For example, we once conducted a Change of Venue Survey in rural Mississippi for a case involving a defendant who was the only cardiologist in the area. Because most people who would be called for jury duty would be familiar with the doctor, the attorneys thought a Change of Venue motion would be in order. It was important to learn what medical experiences jurors had, their knowledge of the case, and their views on the media, to build a case for the change of venue motion that could be used in court.

Juror Attitude Survey: Issue-Based Attitudes on a National Scale

To keep our fingers on the pulse of ever-changing juror attitudes on a broader scale, we also sometimes administer a third type of survey – the Juror Attitude Survey. These help identify how jurors around the country think about various topics. At times, these surveys are client-focused (e.g., if a client expects upcoming serial litigation surrounding a product), whereby we design a national survey to get an overall estimation of jurors’ knowledge of the litigation and attitudes toward the product. This field test allows us to determine the best questions to incorporate into our background questionnaire, which we then use to develop juror profiles for de-selection.

Frequently, however, we perform such surveys for our own purposes, to study new types of litigation or changing juror concerns. Topics we’ve researched in the past include juror attitudes about the aviation industry, pharmaceutical industry, financial industry, healthcare industry, medical malpractice, Japanese corporations, food labels, and gender and age discrimination in the workplace. All this information can then provide us and our clients a deeper understanding of topics in a particular case or of certain litigation fields they commonly encounter.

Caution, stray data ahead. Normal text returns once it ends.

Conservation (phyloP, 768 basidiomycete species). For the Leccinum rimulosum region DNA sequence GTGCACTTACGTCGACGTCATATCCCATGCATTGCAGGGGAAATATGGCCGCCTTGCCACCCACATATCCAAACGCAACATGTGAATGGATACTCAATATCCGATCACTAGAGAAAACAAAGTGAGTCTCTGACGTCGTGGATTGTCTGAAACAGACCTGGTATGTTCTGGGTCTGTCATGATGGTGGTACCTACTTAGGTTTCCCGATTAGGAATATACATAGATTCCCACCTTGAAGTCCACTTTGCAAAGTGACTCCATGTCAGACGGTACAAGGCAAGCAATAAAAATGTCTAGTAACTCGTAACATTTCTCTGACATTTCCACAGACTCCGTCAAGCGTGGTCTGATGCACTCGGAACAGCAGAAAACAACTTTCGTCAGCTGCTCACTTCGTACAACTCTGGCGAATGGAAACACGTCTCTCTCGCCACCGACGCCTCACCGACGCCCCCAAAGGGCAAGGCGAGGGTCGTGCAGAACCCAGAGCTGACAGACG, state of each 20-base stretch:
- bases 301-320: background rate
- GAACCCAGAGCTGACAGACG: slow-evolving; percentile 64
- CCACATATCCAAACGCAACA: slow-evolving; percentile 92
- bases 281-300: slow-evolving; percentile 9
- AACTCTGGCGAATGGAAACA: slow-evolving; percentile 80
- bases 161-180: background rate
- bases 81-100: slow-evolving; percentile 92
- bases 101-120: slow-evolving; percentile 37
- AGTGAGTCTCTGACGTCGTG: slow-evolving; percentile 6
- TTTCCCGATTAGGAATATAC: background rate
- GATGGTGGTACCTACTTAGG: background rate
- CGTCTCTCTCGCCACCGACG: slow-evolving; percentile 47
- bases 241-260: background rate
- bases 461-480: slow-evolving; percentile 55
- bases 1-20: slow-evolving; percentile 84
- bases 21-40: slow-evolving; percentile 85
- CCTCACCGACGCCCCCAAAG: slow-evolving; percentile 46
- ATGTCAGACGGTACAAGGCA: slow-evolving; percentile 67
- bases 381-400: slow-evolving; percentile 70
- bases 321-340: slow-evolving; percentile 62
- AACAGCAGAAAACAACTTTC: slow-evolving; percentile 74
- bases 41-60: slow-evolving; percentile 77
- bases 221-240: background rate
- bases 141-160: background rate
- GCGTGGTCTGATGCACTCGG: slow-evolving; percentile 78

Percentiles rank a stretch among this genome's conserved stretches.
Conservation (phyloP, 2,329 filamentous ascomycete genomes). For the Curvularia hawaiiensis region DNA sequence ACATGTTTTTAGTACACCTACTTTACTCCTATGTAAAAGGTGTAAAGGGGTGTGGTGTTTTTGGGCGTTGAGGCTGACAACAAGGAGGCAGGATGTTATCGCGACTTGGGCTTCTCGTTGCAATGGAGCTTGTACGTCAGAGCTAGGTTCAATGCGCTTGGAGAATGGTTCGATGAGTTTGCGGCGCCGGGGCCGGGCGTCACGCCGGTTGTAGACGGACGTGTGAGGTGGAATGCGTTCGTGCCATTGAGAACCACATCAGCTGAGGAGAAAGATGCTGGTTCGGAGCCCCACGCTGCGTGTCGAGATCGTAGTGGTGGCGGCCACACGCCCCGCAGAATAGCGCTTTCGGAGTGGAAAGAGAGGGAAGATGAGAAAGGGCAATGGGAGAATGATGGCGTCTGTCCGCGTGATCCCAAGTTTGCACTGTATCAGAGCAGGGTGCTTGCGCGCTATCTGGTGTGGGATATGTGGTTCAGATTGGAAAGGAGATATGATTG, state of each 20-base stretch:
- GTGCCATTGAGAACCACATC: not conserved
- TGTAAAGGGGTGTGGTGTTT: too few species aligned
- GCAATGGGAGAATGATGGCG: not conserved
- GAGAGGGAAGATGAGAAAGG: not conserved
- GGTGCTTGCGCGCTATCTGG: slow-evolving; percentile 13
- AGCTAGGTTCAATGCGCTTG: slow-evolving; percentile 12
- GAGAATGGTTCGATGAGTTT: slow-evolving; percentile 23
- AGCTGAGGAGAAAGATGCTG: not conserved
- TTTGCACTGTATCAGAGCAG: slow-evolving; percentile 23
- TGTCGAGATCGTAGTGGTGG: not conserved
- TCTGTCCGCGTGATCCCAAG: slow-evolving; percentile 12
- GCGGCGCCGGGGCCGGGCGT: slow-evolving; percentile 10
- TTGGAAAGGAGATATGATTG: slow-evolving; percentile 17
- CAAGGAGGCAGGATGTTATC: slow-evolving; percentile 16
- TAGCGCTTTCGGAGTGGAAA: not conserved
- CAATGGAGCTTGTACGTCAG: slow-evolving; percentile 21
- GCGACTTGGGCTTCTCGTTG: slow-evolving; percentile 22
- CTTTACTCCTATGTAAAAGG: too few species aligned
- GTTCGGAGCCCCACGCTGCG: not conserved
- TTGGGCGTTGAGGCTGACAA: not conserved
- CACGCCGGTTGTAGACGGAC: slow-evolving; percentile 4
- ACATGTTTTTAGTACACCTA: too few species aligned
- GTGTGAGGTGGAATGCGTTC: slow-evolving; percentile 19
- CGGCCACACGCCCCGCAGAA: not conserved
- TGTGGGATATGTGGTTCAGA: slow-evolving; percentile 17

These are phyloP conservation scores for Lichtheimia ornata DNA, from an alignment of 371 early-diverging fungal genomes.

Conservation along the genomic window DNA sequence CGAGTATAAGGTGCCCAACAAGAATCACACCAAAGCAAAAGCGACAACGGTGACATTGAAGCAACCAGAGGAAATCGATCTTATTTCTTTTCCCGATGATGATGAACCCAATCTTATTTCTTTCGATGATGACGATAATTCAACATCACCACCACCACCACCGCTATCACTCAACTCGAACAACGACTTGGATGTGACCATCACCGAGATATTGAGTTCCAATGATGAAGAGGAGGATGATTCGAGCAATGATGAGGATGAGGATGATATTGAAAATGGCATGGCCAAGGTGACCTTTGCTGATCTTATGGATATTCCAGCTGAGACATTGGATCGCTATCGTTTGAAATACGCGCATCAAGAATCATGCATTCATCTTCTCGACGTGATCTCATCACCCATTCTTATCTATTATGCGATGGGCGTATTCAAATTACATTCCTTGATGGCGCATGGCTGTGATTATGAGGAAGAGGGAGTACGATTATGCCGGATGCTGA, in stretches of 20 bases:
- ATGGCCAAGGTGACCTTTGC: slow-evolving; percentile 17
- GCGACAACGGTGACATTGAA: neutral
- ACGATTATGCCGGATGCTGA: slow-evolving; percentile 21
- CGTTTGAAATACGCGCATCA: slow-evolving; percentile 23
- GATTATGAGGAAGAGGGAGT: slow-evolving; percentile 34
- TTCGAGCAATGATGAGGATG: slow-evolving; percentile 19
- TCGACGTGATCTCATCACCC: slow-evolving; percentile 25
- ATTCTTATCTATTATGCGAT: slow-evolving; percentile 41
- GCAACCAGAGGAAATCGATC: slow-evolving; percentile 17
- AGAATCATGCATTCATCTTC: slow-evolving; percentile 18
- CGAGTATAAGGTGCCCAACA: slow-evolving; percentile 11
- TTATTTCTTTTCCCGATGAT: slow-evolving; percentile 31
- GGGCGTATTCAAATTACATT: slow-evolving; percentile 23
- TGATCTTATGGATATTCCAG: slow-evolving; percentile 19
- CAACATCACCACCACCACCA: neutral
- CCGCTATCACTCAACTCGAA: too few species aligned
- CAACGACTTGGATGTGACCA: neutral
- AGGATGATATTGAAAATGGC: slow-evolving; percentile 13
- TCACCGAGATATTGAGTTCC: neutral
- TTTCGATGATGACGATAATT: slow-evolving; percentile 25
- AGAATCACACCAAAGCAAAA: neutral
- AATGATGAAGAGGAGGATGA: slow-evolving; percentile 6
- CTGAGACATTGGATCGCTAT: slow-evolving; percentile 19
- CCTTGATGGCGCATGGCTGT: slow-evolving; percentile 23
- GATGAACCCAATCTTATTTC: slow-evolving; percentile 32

Final Thoughts

Surveys are an excellent way to learn more about juror attitudes and biases before you enter trial. Generally speaking, a Community Attitude Survey is the way to go for those looking to discover how jurors in a particular venue feel about key topics and issues pertinent to your case. These results assist in the development of strategies and profiles to strengthen your jury selection efforts and your case at trial. Alternatively, if you have concerns that publicity and/or familiarity have unfairly biased your venue, a Change of Venue Survey can provide admissible science to help bolster your motion to move to a fairer location.

Considering a survey? Let’s talk through the best survey option for your goals.





By: Jill Leibold, Ph.D. – Director, Jury Research & Katrina Cook, Ph.D. – Consultant